The second stage is “The Honeymoon is Over Phase.” One is inundated with sadness and/or anger. Everything just seems wrong and total opposite of what you are used to. The people and their practices seem strange, transportation practices are odd and hygiene practices become strange.  This is by far the toughest stage. I experienced some moments of sadness, but just a few times. I cried a few times when my oven exploded-twice (Since writing this, I got a small counter top electric oven, to avoid future explosions). I also cried when I locked myself out of my apartment by accident and had to wait an hour to get back in (I've done this once again, since writing this). So, my tears were more of frustration than of sadness and this happened just in certain situations. Next, was being angry and this is the stage that I went through several weeks ago. I was in the mood of blaming difficult situations on the country itself. I was angry that my kids school was not anything like what I expected. I was angry that I am still on a Visit visa (after 4 months)! Also, I was just plain sad and angry about the weight that I am gaining here. On the other hand, sadness emerged when I realized that there is no place near our apartment for children to play at-like parks, sidewalks, etc…

The third phase is the “Negotiation Phase” where one decides to either deal with it all or leave and go back to the country where you began. This is a tough place to be, mentally. It is hard to sleep and hard to be out in the new society. Your mind is filled with constant questioning and decision making. 

“The everything’s ok Stage” is the fourth one. You begin understanding  and accepting the ways of the people. You can communicate with the locals and you don’t feel like an outsider anymore. This stage occurred when I initially arrived to Saudi Arabia.  I felt like I blended in nicely being that most of the people here speak English. Many are from: the Phillipines, Pakistan, Africa and Bangladesh, India, South African, the UK, Australia, and Egypt. On the other hand,  Last month, I ran into a very mean lady who yelled at me because she did not get her order taken before me at Starbucks. I was in line in front of her! This was a shocking incident, to say the least! Also, I had a lady bash me with her shopping cart-twice-and I still don’t know why! Thankfully, I have met some very nice and friendly locals too. The mean ones just tend to stick out more (sadly). So, I guess I can safely say that I have accumulated to the culture by experiencing both negative and positive social actions!

My anger and sadness has luckily passed, although it took over a month. It was during month 4 of living here. Month 5 has amazingly begun and I am mentally doing just fine. I have accepted the culture and learned where not to go when I am in a bad mood. I have also realized that by going shopping in the daylight hours, I see more expats! I have recently had some new opportunities here presented to me. As a result, my spirits have lifted and I am looking forward to our continued future here in Saudi Arabia!         -Andrea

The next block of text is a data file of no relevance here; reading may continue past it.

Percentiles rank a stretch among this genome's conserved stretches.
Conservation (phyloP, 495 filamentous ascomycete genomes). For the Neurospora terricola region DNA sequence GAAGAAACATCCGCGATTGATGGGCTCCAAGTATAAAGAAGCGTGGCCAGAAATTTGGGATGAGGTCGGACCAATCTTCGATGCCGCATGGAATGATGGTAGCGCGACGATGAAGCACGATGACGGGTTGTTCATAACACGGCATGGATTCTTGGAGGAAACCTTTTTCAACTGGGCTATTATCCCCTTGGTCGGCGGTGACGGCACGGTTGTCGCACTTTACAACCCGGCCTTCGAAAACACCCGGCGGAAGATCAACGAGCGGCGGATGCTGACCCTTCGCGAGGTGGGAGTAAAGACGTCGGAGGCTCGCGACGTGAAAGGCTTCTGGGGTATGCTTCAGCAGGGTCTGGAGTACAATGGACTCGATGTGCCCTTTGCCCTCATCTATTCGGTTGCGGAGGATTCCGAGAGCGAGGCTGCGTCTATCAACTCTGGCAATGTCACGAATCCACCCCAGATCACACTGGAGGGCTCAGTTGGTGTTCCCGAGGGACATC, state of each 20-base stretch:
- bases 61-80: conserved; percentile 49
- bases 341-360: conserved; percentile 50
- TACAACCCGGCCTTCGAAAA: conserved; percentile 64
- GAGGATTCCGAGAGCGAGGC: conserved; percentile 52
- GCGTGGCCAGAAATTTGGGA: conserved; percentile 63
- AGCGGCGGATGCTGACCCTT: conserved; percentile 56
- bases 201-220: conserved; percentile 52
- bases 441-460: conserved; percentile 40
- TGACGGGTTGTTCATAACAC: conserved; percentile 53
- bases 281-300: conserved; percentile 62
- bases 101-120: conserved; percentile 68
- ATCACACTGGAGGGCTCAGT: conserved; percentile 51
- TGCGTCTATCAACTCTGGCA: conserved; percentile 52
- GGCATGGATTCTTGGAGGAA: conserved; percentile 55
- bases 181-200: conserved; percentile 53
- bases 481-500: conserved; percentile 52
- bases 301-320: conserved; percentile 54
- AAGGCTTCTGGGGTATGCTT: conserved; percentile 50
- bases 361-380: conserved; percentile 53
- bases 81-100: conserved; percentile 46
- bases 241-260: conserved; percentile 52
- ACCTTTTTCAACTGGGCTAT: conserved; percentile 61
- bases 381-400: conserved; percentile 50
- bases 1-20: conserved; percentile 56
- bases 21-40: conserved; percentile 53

I am now in my 6th month. I am have been in the "negotiating stage" for the last part of month 5 and it has been 2 1/2 weeks of negotiating. How wierd it is to go through this stage. For today, at least, I am over it and past it. I hope this stage doesn't come back. It was very dark and sad. At least twice a day, I made plans of working somewhere else, living somewhere else, and moving somewhere else...anywhere but here! I drove myself crazy making decisions and changing decisions back and forth. I simply could not find a solution for all of my "problems" that I was facing. During this time, in desperation, I talked to my friends and family on the phone, on facebook, and through e-mail....about 15 people total. I felt really crazy and out of my mind...but honestly, getting their perspective and honest advice really helped me. They all gave the same advice as well. "Just stick with this-you can do it-chin up-etc....." I also read ALOT of other expat blogs from Americans living in other countries. So many of them were experiencing the same "culture shock" type feelings. I did not feel crazy anymore-whew! The most important factor that I haven't mentioned yet is that my faith in God has guided me through this. Through daily prayer and reading of the Word, I was able to put some positive thinking into my emotional heart. I kept hearing "wait" and "be patient." It was so hard, but God did bring me over this hump. I feel very humbled now and know that without God as my guide, I would have gone literally-crazy! I am thankful that it didn't happen.


Clipart from:

For your entertainment, check out this video that represents how one feels when moving into a new country: